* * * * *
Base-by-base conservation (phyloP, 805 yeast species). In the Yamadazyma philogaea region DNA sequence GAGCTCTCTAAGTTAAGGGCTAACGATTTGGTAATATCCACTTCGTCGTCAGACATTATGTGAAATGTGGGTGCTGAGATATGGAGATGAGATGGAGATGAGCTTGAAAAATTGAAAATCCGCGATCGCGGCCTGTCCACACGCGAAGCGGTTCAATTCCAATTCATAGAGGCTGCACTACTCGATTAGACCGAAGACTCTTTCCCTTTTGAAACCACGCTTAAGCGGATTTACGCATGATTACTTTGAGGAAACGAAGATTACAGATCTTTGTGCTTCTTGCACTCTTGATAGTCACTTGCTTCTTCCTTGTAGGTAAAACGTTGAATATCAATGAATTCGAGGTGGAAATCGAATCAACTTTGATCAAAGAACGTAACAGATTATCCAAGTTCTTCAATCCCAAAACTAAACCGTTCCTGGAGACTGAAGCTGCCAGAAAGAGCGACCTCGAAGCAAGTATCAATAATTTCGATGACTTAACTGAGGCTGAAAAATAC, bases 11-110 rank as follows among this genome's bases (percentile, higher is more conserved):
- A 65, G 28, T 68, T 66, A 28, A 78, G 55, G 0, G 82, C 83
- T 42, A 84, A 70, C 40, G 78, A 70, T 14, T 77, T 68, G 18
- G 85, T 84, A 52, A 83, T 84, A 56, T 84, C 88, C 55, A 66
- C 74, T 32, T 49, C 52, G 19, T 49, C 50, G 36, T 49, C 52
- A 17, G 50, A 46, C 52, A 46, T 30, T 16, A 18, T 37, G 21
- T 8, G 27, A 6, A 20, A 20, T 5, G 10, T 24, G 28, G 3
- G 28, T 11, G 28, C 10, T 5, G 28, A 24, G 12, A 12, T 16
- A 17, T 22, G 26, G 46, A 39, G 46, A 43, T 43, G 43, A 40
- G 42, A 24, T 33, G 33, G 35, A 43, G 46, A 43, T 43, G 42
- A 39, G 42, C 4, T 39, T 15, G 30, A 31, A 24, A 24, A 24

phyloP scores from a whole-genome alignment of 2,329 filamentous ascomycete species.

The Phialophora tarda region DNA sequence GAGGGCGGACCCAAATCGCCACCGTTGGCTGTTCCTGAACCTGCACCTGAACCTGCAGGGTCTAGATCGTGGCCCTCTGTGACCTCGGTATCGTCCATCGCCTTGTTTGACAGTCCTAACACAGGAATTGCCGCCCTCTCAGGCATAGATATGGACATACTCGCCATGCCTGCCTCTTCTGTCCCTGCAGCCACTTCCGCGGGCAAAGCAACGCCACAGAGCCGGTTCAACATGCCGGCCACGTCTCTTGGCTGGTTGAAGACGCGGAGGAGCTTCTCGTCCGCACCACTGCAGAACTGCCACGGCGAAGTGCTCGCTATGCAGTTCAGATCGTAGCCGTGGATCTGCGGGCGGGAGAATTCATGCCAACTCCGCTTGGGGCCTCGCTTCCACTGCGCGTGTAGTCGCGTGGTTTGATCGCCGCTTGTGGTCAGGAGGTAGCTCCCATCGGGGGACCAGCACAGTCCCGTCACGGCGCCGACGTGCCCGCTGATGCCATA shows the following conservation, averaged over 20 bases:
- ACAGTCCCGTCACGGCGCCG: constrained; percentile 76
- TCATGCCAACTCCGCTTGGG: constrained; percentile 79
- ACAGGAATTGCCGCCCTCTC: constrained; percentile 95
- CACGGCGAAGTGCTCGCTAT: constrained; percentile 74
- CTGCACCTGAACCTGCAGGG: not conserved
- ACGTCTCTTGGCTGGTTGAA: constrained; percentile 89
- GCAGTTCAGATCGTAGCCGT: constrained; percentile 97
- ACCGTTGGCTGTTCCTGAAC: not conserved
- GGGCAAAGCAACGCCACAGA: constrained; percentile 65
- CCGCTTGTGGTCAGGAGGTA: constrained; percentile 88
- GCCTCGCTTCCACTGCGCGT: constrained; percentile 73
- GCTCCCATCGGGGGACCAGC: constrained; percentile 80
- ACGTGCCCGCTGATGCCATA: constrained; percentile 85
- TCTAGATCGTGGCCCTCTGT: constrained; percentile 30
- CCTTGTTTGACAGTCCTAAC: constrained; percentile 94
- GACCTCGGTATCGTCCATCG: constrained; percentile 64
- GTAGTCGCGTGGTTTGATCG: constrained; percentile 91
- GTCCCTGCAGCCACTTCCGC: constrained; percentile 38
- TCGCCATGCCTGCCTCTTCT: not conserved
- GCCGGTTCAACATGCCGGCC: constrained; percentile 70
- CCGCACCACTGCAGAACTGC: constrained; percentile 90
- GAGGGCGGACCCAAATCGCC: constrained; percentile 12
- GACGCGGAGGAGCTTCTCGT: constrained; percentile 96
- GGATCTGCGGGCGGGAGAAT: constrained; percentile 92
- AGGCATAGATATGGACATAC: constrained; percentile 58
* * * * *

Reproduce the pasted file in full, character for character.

Base-by-base conservation (phyloP, 805 yeast species). In the Yamadazyma philogaea region DNA sequence GAGCTCTCTAAGTTAAGGGCTAACGATTTGGTAATATCCACTTCGTCGTCAGACATTATGTGAAATGTGGGTGCTGAGATATGGAGATGAGATGGAGATGAGCTTGAAAAATTGAAAATCCGCGATCGCGGCCTGTCCACACGCGAAGCGGTTCAATTCCAATTCATAGAGGCTGCACTACTCGATTAGACCGAAGACTCTTTCCCTTTTGAAACCACGCTTAAGCGGATTTACGCATGATTACTTTGAGGAAACGAAGATTACAGATCTTTGTGCTTCTTGCACTCTTGATAGTCACTTGCTTCTTCCTTGTAGGTAAAACGTTGAATATCAATGAATTCGAGGTGGAAATCGAATCAACTTTGATCAAAGAACGTAACAGATTATCCAAGTTCTTCAATCCCAAAACTAAACCGTTCCTGGAGACTGAAGCTGCCAGAAAGAGCGACCTCGAAGCAAGTATCAATAATTTCGATGACTTAACTGAGGCTGAAAAATAC, bases 11-110 rank as follows among this genome's bases (percentile, higher is more conserved):
- A 65, G 28, T 68, T 66, A 28, A 78, G 55, G 0, G 82, C 83
- T 42, A 84, A 70, C 40, G 78, A 70, T 14, T 77, T 68, G 18
- G 85, T 84, A 52, A 83, T 84, A 56, T 84, C 88, C 55, A 66
- C 74, T 32, T 49, C 52, G 19, T 49, C 50, G 36, T 49, C 52
- A 17, G 50, A 46, C 52, A 46, T 30, T 16, A 18, T 37, G 21
- T 8, G 27, A 6, A 20, A 20, T 5, G 10, T 24, G 28, G 3
- G 28, T 11, G 28, C 10, T 5, G 28, A 24, G 12, A 12, T 16
- A 17, T 22, G 26, G 46, A 39, G 46, A 43, T 43, G 43, A 40
- G 42, A 24, T 33, G 33, G 35, A 43, G 46, A 43, T 43, G 42
- A 39, G 42, C 4, T 39, T 15, G 30, A 31, A 24, A 24, A 24

phyloP scores from a whole-genome alignment of 2,329 filamentous ascomycete species.

The Phialophora tarda region DNA sequence GAGGGCGGACCCAAATCGCCACCGTTGGCTGTTCCTGAACCTGCACCTGAACCTGCAGGGTCTAGATCGTGGCCCTCTGTGACCTCGGTATCGTCCATCGCCTTGTTTGACAGTCCTAACACAGGAATTGCCGCCCTCTCAGGCATAGATATGGACATACTCGCCATGCCTGCCTCTTCTGTCCCTGCAGCCACTTCCGCGGGCAAAGCAACGCCACAGAGCCGGTTCAACATGCCGGCCACGTCTCTTGGCTGGTTGAAGACGCGGAGGAGCTTCTCGTCCGCACCACTGCAGAACTGCCACGGCGAAGTGCTCGCTATGCAGTTCAGATCGTAGCCGTGGATCTGCGGGCGGGAGAATTCATGCCAACTCCGCTTGGGGCCTCGCTTCCACTGCGCGTGTAGTCGCGTGGTTTGATCGCCGCTTGTGGTCAGGAGGTAGCTCCCATCGGGGGACCAGCACAGTCCCGTCACGGCGCCGACGTGCCCGCTGATGCCATA shows the following conservation, averaged over 20 bases:
- ACAGTCCCGTCACGGCGCCG: constrained; percentile 76
- TCATGCCAACTCCGCTTGGG: constrained; percentile 79
- ACAGGAATTGCCGCCCTCTC: constrained; percentile 95
- CACGGCGAAGTGCTCGCTAT: constrained; percentile 74
- CTGCACCTGAACCTGCAGGG: not conserved
- ACGTCTCTTGGCTGGTTGAA: constrained; percentile 89
- GCAGTTCAGATCGTAGCCGT: constrained; percentile 97
- ACCGTTGGCTGTTCCTGAAC: not conserved
- GGGCAAAGCAACGCCACAGA: constrained; percentile 65
- CCGCTTGTGGTCAGGAGGTA: constrained; percentile 88
- GCCTCGCTTCCACTGCGCGT: constrained; percentile 73
- GCTCCCATCGGGGGACCAGC: constrained; percentile 80
- ACGTGCCCGCTGATGCCATA: constrained; percentile 85
- TCTAGATCGTGGCCCTCTGT: constrained; percentile 30
- CCTTGTTTGACAGTCCTAAC: constrained; percentile 94
- GACCTCGGTATCGTCCATCG: constrained; percentile 64
- GTAGTCGCGTGGTTTGATCG: constrained; percentile 91
- GTCCCTGCAGCCACTTCCGC: constrained; percentile 38
- TCGCCATGCCTGCCTCTTCT: not conserved
- GCCGGTTCAACATGCCGGCC: constrained; percentile 70
- CCGCACCACTGCAGAACTGC: constrained; percentile 90
- GAGGGCGGACCCAAATCGCC: constrained; percentile 12
- GACGCGGAGGAGCTTCTCGT: constrained; percentile 96
- GGATCTGCGGGCGGGAGAAT: constrained; percentile 92
- AGGCATAGATATGGACATAC: constrained; percentile 58